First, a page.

One of the biggest plant community shifts Weaver and Albertson documented was the widespread and dramatic death of grasses such as big bluestem (Andropogon gerardii), little bluestem (Schizachyrium scoparium), and Kentucky bluegrass (Poa pratensis), and the subsequent rise of other grasses such as prairie dropseed (Sporobolous heterolepis), sand dropseed (Sporobolous cryptandrous), porcupine grass (Stipa spartea), and most of all, western wheatgrass (Pascopyrum smithii). Western wheatgrass populations exploded throughout the mid to late 1930’s, to the point where many prairies were completely dominated by it, to the near exclusion of other plant species. In fact, in a 1942 publication, Weaver said the following, “The large area of drought-damaged true prairie and native pasture now dominated by western wheat grass and the harmful effects of the successful competition for water of western wheat grass with species of greater forage value present a problem of much scientific interest and great economic importance.”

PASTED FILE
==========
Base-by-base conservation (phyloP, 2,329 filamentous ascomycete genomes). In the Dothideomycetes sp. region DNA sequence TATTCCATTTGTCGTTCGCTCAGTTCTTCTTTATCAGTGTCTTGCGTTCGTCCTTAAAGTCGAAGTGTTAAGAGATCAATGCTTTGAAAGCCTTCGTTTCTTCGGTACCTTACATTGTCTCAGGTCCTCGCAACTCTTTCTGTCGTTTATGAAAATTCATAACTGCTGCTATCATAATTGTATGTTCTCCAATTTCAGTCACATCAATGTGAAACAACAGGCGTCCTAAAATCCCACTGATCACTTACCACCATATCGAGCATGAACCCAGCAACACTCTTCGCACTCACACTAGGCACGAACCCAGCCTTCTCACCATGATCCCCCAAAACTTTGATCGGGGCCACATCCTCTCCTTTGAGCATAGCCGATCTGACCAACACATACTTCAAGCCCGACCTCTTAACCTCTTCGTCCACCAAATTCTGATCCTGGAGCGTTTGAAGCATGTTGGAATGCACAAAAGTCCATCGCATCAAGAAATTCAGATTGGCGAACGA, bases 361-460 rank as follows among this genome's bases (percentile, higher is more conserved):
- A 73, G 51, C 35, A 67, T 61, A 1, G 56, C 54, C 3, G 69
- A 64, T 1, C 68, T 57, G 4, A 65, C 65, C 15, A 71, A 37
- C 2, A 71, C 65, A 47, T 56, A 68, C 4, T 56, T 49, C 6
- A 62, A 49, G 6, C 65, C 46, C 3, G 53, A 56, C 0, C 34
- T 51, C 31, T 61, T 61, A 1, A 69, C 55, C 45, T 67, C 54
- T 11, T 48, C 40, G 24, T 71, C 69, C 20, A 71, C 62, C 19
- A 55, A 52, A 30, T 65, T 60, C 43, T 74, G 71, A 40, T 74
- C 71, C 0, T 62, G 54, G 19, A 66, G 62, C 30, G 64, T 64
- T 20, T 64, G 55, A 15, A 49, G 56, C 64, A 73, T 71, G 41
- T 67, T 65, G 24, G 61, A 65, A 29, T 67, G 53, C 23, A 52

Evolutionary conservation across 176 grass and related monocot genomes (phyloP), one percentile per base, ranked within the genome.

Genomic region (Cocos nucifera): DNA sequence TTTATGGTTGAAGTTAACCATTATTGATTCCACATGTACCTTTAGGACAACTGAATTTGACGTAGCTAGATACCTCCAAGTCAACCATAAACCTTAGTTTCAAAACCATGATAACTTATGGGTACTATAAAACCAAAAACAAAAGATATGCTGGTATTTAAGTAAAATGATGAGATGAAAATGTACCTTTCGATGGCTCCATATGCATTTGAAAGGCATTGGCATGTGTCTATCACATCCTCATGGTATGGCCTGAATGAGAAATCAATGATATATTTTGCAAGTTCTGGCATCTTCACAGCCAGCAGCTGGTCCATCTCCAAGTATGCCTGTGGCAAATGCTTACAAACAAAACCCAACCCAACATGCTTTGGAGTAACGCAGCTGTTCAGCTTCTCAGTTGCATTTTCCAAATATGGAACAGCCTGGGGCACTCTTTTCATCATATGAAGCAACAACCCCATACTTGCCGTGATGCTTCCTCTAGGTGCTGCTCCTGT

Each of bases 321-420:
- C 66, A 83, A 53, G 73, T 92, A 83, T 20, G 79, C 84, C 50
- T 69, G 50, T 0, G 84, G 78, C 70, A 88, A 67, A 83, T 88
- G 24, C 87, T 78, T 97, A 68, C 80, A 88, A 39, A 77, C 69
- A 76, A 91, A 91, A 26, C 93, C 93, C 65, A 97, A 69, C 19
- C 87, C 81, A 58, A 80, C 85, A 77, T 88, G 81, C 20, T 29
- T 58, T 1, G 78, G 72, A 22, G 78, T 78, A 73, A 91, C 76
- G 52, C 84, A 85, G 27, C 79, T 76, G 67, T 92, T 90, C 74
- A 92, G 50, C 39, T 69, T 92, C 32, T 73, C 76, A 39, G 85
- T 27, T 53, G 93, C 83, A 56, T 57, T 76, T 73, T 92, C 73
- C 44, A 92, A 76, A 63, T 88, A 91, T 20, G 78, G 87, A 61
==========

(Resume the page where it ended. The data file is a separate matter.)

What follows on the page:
In other words, as they made massive substitutions within their lineups, prairies were changing so much they became almost unrecognizable, even to those who knew them best. Weaver and Albertson watched waves of forb species they’d always considered to be of little value become stars on the field, and they and others didn’t quite know how to react. Daisy fleabane (Erigeron strigosus), Missouri goldenrod (Solidago missouriensis), and heath aster (Aster ericoides) were all examples of wildflowers that suddenly rose to prominence in new and major ways. The two dismayed scientists described how heath aster, a “nearly worthless native forb,” formed near monocultures across wide swaths of prairie, to the extent that it “ruined many of the prairies…for the production of hay, because of its brush-like growth.” Others were out of their depths on this too, and Weaver and Albertson reported that “considerable native sod was broken because of the seriousness of this pest.” In the following sentence, however, they begrudgingly added a short sentence, “Of course, it did protect the soil.”